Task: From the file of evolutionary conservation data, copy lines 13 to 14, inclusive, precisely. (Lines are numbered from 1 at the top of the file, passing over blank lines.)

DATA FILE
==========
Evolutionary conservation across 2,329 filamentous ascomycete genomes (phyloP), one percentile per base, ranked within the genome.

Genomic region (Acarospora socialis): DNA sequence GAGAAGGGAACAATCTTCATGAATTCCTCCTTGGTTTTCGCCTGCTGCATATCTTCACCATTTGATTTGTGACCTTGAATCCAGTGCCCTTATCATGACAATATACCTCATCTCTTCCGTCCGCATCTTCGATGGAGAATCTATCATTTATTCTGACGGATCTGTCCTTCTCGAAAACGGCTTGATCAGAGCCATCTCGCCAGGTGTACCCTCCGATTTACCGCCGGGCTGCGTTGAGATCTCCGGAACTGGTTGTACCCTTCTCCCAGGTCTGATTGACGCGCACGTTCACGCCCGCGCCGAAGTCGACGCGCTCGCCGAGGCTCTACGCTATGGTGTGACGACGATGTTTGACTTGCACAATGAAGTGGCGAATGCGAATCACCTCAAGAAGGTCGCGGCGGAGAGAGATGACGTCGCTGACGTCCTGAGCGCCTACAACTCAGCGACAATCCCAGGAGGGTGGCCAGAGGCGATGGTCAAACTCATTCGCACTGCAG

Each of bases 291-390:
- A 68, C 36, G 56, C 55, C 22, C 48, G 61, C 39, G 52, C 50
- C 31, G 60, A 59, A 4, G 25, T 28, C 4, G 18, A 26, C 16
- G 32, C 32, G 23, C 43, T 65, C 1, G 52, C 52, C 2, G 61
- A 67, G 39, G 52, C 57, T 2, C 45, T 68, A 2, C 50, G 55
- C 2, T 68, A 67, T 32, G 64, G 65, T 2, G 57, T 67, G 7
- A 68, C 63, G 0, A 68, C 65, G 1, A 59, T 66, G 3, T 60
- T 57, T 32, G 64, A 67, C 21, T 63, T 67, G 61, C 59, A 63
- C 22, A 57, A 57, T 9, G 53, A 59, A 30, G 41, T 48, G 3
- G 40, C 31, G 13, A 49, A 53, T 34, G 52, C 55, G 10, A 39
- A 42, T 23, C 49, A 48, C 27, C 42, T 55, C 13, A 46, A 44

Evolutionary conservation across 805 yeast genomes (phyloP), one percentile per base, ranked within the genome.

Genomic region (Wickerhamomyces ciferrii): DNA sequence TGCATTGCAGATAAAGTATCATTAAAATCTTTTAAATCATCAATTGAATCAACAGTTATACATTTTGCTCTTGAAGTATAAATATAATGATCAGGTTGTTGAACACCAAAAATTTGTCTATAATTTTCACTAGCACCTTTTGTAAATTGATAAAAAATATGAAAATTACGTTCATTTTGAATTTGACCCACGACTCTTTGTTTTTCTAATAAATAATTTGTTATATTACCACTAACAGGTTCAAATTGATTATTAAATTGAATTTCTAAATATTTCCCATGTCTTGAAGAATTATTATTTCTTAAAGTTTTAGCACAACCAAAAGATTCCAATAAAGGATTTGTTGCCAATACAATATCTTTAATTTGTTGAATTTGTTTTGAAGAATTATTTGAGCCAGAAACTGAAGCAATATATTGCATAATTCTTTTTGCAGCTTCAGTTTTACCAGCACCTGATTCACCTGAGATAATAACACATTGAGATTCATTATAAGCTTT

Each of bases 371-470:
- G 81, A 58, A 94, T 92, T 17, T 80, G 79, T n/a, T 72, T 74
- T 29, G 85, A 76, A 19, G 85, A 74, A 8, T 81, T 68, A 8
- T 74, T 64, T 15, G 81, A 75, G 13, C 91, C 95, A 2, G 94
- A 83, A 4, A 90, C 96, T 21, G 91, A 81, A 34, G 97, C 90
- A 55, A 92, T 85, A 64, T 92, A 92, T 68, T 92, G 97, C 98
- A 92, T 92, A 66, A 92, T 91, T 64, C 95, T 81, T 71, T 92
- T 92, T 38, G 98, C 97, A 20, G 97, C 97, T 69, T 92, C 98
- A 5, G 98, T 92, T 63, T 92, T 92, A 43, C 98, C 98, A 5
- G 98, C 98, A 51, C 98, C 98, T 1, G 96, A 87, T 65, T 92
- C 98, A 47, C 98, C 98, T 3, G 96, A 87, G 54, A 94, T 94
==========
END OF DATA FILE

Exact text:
- A 42, T 23, C 49, A 48, C 27, C 42, T 55, C 13, A 46, A 44

Evolutionary conservation across 805 yeast genomes (phyloP), one percentile per base, ranked within the genome.